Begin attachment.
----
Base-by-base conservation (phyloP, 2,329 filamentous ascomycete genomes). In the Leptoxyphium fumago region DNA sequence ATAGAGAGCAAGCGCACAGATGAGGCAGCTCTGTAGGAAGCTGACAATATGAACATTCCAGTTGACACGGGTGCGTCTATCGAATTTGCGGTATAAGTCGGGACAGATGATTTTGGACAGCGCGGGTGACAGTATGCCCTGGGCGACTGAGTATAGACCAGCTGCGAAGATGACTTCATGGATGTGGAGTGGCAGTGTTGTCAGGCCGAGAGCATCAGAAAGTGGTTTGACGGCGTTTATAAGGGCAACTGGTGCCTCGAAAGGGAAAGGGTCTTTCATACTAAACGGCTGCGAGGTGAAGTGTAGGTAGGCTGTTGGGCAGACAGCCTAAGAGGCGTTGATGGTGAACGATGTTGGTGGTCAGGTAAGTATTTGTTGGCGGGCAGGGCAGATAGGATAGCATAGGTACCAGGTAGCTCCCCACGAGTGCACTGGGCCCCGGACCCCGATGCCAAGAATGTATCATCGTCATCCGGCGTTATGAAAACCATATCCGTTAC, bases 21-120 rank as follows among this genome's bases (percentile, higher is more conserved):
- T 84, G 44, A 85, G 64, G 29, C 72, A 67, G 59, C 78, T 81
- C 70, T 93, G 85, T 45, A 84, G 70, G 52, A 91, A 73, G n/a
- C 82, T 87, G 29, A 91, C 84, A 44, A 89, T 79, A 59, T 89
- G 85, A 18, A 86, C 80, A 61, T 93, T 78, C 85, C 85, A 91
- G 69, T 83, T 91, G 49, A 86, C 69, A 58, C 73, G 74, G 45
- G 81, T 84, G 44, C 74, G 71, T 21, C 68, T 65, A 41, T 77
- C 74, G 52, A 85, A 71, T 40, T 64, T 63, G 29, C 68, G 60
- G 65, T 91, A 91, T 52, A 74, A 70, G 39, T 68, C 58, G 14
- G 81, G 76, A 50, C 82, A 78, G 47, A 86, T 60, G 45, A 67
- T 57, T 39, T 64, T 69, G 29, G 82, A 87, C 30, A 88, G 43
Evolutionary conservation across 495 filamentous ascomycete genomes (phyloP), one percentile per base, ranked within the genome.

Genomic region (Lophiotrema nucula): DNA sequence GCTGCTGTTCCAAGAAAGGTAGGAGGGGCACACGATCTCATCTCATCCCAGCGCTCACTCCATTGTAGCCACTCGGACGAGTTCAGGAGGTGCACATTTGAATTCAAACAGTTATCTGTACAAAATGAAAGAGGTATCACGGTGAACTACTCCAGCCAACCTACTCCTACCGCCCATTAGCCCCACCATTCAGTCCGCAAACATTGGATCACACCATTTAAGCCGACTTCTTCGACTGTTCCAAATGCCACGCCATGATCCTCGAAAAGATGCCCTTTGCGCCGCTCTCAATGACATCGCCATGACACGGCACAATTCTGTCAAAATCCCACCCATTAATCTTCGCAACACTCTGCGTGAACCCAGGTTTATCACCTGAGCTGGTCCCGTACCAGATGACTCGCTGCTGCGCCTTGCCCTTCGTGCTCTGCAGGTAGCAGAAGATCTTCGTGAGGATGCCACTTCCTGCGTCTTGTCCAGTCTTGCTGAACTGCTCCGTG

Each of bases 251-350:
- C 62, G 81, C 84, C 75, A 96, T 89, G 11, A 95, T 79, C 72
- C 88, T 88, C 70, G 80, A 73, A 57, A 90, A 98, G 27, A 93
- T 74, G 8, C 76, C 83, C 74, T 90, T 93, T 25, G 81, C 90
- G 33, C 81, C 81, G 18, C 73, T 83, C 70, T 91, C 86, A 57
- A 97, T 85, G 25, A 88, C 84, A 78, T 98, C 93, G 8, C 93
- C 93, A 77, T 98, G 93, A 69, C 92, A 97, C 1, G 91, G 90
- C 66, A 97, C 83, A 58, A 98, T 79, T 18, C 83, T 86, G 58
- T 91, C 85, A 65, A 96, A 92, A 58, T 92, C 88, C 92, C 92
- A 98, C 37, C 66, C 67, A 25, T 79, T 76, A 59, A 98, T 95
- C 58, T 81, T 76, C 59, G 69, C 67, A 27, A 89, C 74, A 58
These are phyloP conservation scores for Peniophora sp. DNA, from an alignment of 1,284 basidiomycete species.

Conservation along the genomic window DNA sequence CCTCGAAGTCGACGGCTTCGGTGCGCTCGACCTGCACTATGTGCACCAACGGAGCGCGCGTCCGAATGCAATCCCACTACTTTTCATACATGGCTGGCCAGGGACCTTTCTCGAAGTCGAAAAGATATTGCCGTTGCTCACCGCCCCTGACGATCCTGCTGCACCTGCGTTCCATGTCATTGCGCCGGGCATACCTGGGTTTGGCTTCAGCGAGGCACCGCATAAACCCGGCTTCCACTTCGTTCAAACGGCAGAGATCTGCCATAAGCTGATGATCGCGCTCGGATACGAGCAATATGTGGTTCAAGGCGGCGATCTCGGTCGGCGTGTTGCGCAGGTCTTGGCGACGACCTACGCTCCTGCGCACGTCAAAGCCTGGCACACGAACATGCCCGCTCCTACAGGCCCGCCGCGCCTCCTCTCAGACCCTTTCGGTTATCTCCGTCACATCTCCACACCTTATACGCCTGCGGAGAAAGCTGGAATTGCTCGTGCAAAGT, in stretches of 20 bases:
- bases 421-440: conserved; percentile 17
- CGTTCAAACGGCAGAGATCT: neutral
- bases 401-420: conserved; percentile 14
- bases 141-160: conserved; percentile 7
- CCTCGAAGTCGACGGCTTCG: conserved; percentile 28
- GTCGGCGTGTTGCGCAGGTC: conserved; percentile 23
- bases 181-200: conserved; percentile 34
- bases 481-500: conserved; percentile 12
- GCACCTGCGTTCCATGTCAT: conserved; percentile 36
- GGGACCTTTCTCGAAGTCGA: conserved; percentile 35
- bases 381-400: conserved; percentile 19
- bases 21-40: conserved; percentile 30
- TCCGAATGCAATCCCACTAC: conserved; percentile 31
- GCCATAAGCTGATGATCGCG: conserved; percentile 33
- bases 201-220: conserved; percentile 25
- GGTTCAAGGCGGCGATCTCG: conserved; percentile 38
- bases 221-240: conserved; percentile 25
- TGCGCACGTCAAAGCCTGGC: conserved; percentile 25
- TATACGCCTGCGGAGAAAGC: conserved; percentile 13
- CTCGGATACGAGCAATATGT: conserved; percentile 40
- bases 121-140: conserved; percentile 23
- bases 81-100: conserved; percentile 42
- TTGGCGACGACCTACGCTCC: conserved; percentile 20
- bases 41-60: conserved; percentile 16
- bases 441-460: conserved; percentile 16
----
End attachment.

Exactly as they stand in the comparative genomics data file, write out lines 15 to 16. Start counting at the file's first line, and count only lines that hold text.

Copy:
- C 62, G 81, C 84, C 75, A 96, T 89, G 11, A 95, T 79, C 72
- C 88, T 88, C 70, G 80, A 73, A 57, A 90, A 98, G 27, A 93